Data gathered by the Centers for Disease Control and Prevention (CDC) between 1998 and 2008 indicated that produce (raw vegetables, leafy greens, fruit) caused up to 46% of all foodborne illnesses reported in the U. S. each year.
The FDA attempted to address this problem by creating the Produce Safety Rule (PSR) as part of the Food Safety Modernization Act of 2011. According to the FDA, the PSR established, ”for the first time, science-based minimum standards for the safe growing, harvesting, packing, and holding of fruits and vegetables grown for human consumption.” The Produce Rule went into effect on January 26, 2016, with the first compliance date for large growers set for January 26, 2018.
However, despite reaching the initial compliance date, the FDA announced they would not conduct inspections assessing PSR compliance during 2018, preferring instead to dedicate resources to educating farmers and conducting cost-free assessments of farms. (Note: the PSR includes different standards and compliance dates for sprout operations).
The PSR addressed a definite need as some of the most severe outbreaks in recent years have involved produce. In 2006, bagged spinach contaminated with E. coli O157:H7 caused 200 illnesses across the U.S. including three deaths. In 2011, cantaloupe contaminated with Listeria monocytogenes sickened 125 people across 28 states, resulting in 33 deaths, making it the deadliest foodborne illness outbreak in the U.S. since 1924. Earlier this year, romaine lettuce, contaminated with E. coli O157:H7, caused an outbreak of foodborne illness resulting in 210 people infected across 36 states, 96 individuals hospitalized and five deaths. Investigators traced the spinach and romaine outbreaks to water associated with the growing facility. In the recent case involving romaine, the culprit appears to be contaminated irrigation canal water.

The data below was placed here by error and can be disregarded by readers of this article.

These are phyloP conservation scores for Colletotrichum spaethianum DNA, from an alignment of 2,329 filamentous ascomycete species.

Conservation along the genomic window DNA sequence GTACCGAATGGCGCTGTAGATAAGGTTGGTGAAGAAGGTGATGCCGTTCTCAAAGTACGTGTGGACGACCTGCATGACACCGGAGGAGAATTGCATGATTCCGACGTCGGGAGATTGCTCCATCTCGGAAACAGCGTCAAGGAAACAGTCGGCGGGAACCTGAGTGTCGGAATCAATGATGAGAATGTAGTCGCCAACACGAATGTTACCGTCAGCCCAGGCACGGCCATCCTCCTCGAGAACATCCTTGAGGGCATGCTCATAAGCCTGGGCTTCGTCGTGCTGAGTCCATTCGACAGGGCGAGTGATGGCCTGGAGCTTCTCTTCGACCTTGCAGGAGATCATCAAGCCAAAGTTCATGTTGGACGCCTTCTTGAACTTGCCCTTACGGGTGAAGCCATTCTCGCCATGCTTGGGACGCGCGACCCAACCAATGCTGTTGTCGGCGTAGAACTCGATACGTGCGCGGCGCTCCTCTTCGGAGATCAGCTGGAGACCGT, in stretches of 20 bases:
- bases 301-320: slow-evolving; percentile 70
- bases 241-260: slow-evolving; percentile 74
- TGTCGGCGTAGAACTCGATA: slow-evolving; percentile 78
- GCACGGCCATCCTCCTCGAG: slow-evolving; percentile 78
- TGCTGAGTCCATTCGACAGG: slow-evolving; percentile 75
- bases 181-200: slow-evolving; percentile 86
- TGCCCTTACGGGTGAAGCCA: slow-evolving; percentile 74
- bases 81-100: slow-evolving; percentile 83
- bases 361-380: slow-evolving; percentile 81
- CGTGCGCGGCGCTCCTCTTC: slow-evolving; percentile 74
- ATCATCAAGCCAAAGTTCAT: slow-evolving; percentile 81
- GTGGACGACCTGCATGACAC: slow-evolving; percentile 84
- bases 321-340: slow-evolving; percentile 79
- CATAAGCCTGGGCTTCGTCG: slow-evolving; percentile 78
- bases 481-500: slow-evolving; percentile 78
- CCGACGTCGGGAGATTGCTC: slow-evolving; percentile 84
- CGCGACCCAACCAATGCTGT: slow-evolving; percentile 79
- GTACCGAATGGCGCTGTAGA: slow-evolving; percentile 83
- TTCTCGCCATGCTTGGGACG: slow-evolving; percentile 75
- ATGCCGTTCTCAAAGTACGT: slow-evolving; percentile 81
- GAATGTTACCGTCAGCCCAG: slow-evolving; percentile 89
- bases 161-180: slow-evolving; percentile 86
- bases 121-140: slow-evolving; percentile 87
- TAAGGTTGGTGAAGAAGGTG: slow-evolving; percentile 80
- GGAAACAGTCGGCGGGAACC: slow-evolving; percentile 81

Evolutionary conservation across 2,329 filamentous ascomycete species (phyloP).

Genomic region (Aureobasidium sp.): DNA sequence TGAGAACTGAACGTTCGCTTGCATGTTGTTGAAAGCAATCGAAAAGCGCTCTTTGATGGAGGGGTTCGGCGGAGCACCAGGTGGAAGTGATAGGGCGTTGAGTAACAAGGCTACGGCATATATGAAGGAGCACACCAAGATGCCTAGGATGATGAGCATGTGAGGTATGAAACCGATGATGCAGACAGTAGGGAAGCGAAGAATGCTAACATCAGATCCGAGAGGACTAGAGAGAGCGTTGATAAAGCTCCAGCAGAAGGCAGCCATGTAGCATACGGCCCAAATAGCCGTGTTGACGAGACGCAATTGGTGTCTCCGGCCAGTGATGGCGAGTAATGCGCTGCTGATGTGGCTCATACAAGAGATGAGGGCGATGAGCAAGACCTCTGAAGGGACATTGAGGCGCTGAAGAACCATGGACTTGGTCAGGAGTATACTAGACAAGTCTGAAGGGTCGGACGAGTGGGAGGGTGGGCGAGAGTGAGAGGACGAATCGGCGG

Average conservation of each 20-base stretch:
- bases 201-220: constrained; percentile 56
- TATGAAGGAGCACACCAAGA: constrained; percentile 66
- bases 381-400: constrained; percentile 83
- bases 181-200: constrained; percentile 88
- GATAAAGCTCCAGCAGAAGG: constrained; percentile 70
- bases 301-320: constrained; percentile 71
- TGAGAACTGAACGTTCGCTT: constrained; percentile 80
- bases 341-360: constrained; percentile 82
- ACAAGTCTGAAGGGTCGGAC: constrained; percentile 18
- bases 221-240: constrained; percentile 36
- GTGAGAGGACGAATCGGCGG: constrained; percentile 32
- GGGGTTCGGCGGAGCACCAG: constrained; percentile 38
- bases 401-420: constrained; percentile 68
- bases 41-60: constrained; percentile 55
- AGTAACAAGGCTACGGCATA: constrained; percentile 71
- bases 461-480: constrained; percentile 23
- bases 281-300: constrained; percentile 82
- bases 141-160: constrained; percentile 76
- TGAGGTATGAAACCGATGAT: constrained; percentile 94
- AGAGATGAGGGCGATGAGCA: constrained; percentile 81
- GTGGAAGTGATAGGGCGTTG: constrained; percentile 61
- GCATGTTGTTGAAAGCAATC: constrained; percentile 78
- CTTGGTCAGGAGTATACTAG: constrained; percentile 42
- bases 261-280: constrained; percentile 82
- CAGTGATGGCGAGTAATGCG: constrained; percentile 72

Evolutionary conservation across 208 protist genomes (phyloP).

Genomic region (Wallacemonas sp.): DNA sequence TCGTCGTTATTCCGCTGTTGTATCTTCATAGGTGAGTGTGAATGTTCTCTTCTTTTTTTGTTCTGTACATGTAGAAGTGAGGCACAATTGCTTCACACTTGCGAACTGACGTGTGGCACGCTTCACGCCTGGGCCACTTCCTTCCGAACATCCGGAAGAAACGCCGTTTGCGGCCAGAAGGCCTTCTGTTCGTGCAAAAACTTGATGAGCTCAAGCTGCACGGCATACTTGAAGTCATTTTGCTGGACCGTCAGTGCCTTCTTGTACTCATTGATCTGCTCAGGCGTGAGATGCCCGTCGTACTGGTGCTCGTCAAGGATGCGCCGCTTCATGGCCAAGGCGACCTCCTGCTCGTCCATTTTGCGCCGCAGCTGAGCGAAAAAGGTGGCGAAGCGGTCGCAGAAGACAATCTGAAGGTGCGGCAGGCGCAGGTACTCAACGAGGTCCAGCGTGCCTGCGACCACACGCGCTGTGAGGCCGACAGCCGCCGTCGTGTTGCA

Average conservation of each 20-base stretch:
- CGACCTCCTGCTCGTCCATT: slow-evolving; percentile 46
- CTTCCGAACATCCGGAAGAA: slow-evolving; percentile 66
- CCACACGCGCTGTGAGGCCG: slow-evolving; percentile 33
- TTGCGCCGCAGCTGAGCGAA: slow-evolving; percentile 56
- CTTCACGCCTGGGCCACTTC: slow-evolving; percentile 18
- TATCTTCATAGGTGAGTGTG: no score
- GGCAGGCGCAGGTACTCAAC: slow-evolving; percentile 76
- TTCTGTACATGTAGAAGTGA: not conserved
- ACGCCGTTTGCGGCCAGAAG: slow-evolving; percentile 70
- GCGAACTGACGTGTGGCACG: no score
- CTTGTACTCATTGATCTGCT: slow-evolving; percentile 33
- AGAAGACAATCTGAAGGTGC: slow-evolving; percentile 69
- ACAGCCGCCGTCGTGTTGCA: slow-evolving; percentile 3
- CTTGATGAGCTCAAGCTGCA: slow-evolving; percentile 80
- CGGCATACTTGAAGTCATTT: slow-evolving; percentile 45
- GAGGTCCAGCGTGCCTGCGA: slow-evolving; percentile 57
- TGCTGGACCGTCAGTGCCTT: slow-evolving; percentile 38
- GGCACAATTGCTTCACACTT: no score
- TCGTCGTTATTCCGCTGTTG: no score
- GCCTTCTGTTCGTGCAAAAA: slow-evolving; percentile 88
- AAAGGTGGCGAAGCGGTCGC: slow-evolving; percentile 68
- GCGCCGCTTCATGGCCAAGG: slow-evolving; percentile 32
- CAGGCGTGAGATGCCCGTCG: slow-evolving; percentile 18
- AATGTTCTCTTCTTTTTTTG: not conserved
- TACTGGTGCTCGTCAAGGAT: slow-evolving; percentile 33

Despite this history of tainted water contributing to produce contamination, the FDA proposed in September 2017 to extend the compliance dates for the Agricultural Water provision of the PSR until at least 2022, calling the water regulations, “too complicated and in some cases too costly, to be effectively implemented.” The additional time would allow the FDA to determine “the most effective and practical approach for Agricultural Water.” Stipulations of the water quality rules included limits on the level of E. coli (in CFUs) allowed for various water uses such as hand washing, ice used with produce, and water applied directly to the produce. The rule stipulates specific testing volumes and intervals. Some stakeholders are questioning the delay, arguing that water quality may be the most critical component in keeping produce safe for consumers.
To demonstrate a commitment to produce safety, in October 2018, the FDA submitted for comment a Draft Guidance entitled, “Standards for the Growing, Harvesting, Packing, and Holding of Produce for Human Consumption: Guidance for Industry.” This Guidance addresses, among other issues, the management of biological soil amendments of animal origin (BSAAO). The Guidance document categorizes BSAAOs as “treated” or “untreated” and establishes application restrictions (application methods and application intervals) based on this distinction.
There are two different levels of treatment available for BSAAOs and the treatment level applied determines the acceptable microbial standard of Listeria monocytogenes, Salmonella species, fecal coliforms, and E. coli O157:H7. A qualified laboratory must perform a validation study on the treatment technique utilized to confirm compliance with the specified microbial standards.
The Guidance requires the validation studies, “include multiple repetitions of microbial testing performed using a statistically valid sampling plan to verify that the treatment process will consistently produce a BSAAO that meets the microbial standard; and Outline the parameters (e.g., time, temperature, pH, moisture, number and timing of turnings, carbon:nitrogen ratio) to be controlled, and the acceptable limits or ranges for those parameters, in order to achieve the microbial treatment levels.”
Produce safety affects virtually every household in the U.S. Lo1118-food-produce-safetyok for the FDA to continue to address the issue of produce safety through regulations and guidance activities.
To Read the Guidance Document Click Here.